The outrage expressed at this revelation by advocates, practitioners, and policymakers was channeled into action through significant funding allocated by the Department of Justice to conduct research that would serve to develop priorities for testing unsubmitted sexual assault kits. The importance of these efforts was fortified in the Violence Against Women Reauthorization Act of 2013. This legislation calls for the development of policies, protocols, and training for law enforcement officers and prosecutors regarding the investigation and prosecution of sexual assault cases and the appropriate treatment of victims. It also calls for the identification and inventory of backlogs of sexual assault kits and to develop protocols for blogpullquoteAsaultJusticeresponding to and addressing such backlogs, including policies and protocols for notifying and involving victims. States and local jurisdictions have also been responding by implementing backlog reduction legislation or initiatives.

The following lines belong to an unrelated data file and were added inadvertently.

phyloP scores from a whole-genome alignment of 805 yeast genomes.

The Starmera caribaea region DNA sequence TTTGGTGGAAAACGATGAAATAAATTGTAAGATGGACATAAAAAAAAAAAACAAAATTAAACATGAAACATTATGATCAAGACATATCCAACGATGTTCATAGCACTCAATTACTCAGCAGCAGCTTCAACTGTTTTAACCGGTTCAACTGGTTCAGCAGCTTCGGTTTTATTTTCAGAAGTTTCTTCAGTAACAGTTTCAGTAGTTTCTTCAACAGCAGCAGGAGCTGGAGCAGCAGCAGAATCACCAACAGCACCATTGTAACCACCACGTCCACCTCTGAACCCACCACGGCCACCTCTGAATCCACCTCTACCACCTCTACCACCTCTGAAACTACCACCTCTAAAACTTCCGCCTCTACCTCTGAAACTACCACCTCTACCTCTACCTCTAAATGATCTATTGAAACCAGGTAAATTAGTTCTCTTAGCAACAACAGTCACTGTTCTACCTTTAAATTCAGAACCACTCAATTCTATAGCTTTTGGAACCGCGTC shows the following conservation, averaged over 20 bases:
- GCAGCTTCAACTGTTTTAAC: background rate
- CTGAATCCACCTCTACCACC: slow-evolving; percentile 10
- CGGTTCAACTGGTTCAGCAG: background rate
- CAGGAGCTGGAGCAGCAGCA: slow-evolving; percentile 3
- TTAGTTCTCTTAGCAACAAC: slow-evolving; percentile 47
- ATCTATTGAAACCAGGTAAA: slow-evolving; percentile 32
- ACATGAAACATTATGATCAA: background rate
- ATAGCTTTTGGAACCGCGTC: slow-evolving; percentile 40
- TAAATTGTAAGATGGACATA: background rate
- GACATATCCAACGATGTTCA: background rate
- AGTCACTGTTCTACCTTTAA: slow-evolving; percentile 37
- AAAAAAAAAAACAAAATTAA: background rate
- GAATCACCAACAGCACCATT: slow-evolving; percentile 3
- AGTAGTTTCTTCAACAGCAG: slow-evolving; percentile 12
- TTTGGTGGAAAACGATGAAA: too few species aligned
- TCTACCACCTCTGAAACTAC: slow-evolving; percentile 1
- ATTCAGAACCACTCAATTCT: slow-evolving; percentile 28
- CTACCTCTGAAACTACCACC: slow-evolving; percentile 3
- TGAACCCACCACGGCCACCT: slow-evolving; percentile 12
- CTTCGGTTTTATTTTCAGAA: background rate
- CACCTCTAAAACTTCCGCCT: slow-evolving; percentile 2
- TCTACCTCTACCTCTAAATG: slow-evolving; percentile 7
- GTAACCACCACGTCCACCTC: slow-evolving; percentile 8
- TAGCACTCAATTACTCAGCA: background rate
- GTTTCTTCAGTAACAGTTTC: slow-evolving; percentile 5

Funds made available through this legislation are being used to analyze backlogged DNA crime scene samples, including sexual assault kits, and offender DNA samples for inclusion in CODIS—a national database containing DNA profiles of persons involved in crimes—and notifying victims of new developments in their cases. There are a number of important projects underway in police departments across the U.S. and some significant results are beginning to emerge that will not only be used to improve testing practices, but will also serve to challenge the entrenched organizational and cultural reluctance to take sexual assaults seriously. While borne out of an unfortunate discovery, the commitment by local, state and federal agencies to understand and address the issue of untested kits provides hope for advancing action and theory in the age old challenge to reduce sexual assault case attrition.

April Pattavina, Ph.D. is co-director of the Justice and Gender-Based Violence Research Initiative at the Wellesley Centers for Women at Wellesley College.